Uncovering new routes

National Access Adviser Sophie Dwerryhouse looks at the Ramblers’ proposed campaign to uncover 49,000 miles of paths by 2026
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Many members will be aware of the Ramblers' latest campaign, Don’t Lose Your Way, which is aimed at discovering lost paths and in due course to apply to have them added to the Definitive Map before the cut-off date of January 2026. The campaign involved volunteers researching potential routes in England and Wales, using a mapping tool based on historic Ordnance Survey (OS) maps.

OS maps provide a relatively light form of evidence of public rights of way when making a claim for a new route, while they do set out what is visible on the ground, they do not provide reliable evidence of whether a route is a public highway or private. For more information on the evidential weight of different types of documentary evidence for historic claims, interested members could look at the ‘Consistency Guidelines,’ as a starting point.

Once the volunteers have completed their first task of finding suspected routes on the mapping tool (they claim there are around 49,000 miles of them), their next step is to prioritise those paths which would be of most benefit to people. To have a greater chance of success, at this point, the Ramblers may look for additional evidence to submit with their applications. To name some examples, this could be in the form of tithe maps, inclosure maps and awards or possibly railway and canal plans.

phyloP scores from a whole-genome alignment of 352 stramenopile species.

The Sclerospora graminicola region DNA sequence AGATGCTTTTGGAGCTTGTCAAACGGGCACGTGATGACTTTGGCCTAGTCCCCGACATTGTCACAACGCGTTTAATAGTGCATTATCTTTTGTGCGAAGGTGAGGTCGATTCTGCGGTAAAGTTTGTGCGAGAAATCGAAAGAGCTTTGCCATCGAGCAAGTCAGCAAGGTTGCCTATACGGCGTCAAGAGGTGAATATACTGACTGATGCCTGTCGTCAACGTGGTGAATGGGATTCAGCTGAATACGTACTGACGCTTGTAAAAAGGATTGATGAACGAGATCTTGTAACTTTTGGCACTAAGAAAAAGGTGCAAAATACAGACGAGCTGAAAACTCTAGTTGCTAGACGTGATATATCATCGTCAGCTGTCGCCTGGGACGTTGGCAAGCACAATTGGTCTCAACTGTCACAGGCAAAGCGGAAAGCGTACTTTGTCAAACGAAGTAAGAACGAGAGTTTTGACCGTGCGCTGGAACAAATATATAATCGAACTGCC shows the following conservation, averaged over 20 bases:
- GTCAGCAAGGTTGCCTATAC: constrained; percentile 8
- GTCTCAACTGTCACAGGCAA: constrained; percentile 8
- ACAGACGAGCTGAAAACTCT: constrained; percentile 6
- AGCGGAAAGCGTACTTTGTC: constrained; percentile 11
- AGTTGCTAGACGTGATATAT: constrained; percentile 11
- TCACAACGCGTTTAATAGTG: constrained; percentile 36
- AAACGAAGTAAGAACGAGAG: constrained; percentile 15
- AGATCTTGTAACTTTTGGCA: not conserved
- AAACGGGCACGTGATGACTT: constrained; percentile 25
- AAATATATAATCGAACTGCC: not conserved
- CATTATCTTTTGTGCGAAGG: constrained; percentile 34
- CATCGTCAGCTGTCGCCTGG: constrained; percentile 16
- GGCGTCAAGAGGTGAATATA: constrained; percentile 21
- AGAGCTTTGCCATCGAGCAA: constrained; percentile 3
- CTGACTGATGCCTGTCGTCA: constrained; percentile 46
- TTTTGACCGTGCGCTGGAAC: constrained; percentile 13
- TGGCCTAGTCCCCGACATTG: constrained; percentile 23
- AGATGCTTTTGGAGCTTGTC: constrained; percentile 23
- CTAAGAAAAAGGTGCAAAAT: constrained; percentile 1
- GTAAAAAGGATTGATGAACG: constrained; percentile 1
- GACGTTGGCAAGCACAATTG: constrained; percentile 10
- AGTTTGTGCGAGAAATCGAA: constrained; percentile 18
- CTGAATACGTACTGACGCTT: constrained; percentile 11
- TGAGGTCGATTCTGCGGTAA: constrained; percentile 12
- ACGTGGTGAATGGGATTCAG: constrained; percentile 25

What all of this means to members is there may be additional interest in the areas the Ramblers have marked. Members who are interested can log on and register here to see what routes are potentially going to be claimed in their area. The fact that a route may have been marked does not mean it is certain to be claimed or, if it is, that there is sufficient evidence to justify the route’s addition to the Definitive Map. It could, however, mean that an application is made in due course which you may wish to defend.

The CLA is here to help you. Please feel free to contact your regional office or the national team directly, we can assist with any queries or concerns you may have with regard to this campaign, the process when an application is made or specific advice on applications for new routes over your property.

Key contact:

Sophie Dwerryhouse
Sophie Dwerryhouse National Access Adviser